The calf muscles are commonly injured in sports that involve quick acceleration, deceleration or sudden changes in direction.
Many people describe a sudden sensation of being struck on the back of the leg. A calf muscle tear is often referred to as a strain or a “pulled muscle”.
The calf comprises of two large muscles, gastrocnemius and soleus. They both join to form the Achilles tendon which inserts into the heel bone. The gastrocnemius also helps to bend the knee and together they contract to point the toes.
Tears to the calf muscle can range from a small partial tear with little pain and minimal loss of function to a complete rupture which may require surgery. Recovery time and return to sport depends upon the severity of the injury.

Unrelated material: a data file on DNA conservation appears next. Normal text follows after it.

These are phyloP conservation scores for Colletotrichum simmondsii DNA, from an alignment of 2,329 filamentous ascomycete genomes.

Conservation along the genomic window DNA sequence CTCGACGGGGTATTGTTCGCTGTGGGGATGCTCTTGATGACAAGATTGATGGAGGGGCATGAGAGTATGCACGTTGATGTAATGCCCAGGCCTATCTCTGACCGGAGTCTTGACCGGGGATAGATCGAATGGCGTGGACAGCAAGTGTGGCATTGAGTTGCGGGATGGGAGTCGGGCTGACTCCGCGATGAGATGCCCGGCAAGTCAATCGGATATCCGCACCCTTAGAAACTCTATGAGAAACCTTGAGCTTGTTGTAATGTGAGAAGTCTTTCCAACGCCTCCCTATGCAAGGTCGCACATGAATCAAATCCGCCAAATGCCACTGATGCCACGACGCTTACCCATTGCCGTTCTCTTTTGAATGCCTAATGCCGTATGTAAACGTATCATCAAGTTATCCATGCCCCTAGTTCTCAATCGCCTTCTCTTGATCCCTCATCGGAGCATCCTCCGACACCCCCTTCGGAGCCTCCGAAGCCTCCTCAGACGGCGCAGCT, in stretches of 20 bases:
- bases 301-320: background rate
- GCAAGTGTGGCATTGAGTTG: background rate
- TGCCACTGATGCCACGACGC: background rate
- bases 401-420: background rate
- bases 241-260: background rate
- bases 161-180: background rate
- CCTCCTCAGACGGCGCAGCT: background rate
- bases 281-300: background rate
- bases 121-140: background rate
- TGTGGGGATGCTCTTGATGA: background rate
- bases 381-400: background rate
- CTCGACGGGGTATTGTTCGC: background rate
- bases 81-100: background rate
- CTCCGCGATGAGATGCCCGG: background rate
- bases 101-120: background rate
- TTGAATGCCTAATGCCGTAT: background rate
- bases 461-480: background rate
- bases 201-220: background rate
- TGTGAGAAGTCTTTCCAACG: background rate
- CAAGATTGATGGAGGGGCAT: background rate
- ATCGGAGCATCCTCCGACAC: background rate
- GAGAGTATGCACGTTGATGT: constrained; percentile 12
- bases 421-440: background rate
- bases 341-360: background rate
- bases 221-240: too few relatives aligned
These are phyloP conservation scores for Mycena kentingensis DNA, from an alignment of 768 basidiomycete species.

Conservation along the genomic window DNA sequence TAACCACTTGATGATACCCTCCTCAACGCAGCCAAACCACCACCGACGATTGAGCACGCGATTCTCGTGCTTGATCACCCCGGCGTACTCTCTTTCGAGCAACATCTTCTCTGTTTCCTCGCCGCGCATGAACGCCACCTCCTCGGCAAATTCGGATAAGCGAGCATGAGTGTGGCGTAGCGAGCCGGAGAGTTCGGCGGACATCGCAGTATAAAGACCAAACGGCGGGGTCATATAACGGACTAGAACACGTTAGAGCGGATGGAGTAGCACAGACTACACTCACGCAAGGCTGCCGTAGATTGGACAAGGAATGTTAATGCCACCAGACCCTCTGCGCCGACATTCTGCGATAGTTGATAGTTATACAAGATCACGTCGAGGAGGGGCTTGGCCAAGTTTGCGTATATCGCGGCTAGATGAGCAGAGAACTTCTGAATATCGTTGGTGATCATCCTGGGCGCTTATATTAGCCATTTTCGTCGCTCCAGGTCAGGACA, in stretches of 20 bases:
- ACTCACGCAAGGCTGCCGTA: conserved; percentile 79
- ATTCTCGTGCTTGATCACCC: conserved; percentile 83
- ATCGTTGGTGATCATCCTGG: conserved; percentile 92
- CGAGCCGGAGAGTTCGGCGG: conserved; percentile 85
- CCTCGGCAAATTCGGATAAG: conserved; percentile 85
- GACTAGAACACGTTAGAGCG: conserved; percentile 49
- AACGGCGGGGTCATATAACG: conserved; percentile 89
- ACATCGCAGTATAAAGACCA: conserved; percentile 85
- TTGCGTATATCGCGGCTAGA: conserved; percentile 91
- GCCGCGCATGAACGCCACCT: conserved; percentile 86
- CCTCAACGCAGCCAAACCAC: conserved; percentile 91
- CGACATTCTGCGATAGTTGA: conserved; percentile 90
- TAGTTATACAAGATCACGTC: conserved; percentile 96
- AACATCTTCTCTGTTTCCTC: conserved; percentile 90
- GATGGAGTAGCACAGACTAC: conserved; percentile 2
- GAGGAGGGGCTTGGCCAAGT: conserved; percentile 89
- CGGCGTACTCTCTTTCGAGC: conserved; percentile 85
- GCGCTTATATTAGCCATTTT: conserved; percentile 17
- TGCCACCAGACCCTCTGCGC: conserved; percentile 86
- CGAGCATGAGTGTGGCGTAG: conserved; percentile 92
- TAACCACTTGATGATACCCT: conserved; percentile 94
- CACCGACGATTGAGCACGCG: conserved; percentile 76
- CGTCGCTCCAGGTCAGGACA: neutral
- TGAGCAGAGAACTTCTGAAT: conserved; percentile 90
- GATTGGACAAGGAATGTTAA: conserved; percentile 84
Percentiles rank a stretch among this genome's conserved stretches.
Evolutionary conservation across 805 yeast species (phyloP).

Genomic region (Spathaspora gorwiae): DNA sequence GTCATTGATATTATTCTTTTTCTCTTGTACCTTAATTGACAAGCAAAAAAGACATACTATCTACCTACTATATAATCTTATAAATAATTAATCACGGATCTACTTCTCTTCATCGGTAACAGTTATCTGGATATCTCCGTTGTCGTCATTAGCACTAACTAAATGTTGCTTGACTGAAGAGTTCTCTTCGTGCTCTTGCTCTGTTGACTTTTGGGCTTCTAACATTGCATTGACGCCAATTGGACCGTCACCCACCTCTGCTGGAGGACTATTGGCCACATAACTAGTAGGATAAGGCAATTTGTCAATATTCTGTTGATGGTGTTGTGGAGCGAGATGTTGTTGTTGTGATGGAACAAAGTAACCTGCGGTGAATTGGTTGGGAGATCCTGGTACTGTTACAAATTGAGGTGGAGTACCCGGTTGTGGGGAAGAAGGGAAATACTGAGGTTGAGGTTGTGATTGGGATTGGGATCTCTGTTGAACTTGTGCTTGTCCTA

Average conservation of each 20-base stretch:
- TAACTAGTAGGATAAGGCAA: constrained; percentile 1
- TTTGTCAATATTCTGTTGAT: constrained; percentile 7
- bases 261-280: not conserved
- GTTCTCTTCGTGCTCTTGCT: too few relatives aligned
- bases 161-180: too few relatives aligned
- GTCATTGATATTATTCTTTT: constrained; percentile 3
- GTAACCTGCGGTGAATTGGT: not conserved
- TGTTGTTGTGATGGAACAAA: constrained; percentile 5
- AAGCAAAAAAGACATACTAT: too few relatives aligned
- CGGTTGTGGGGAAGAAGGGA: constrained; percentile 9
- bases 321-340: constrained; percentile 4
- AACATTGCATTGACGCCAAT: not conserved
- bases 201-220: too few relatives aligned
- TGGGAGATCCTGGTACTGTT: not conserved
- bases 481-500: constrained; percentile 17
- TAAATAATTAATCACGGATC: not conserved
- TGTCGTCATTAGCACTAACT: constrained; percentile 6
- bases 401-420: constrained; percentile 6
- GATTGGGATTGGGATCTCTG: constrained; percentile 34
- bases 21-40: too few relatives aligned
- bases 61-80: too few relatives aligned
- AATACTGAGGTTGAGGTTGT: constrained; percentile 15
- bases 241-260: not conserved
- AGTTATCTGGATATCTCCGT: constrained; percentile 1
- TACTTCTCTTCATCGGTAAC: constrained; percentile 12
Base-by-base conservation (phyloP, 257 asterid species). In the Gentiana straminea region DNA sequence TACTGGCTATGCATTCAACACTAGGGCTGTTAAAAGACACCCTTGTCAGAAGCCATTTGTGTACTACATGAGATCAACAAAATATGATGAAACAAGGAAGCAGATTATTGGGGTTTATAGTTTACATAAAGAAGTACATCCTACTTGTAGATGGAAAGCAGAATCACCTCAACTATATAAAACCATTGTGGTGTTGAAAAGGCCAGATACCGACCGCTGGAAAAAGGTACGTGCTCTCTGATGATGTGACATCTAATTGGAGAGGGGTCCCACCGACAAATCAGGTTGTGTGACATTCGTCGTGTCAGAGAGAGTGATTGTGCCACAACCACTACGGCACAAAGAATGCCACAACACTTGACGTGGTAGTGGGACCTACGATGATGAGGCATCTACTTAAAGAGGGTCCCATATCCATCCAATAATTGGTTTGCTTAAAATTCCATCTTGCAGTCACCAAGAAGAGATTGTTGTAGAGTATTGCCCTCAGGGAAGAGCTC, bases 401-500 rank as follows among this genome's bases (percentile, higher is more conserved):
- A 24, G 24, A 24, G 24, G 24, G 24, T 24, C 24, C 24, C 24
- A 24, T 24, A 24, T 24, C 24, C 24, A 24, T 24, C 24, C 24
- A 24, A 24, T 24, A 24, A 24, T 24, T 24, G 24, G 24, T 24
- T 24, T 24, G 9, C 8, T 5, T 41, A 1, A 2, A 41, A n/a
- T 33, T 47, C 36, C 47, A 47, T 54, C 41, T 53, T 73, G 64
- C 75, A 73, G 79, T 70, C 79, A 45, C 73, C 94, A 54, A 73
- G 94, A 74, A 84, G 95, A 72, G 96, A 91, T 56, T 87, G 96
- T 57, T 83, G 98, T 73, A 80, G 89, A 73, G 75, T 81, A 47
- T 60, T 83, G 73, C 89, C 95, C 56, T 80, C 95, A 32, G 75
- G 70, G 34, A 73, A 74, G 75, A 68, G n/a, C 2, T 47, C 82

The immediate treatment for all calf injuries consists of the RICE protocol – rest, ice compression and elevation. The No HARM protocol should also be applied – no heat, no alcohol, no running and no massage.
This is aimed at reducing bleeding and secondary tissue damage within the muscle. If you are unable to walk without a limp the use of a heel raise or wearing shoes with a small heel will decrease pain without further stressing the muscle. A compression bandage or wearing SKINS over the injured area helps limit bleeding and swelling.
As pain decreases, gentle exercise and stretching can begin in addition to treatment recommended by your friendly Sports Physio. It is important not to ignore a calf strain as return to activity too soon could make the injury worse.
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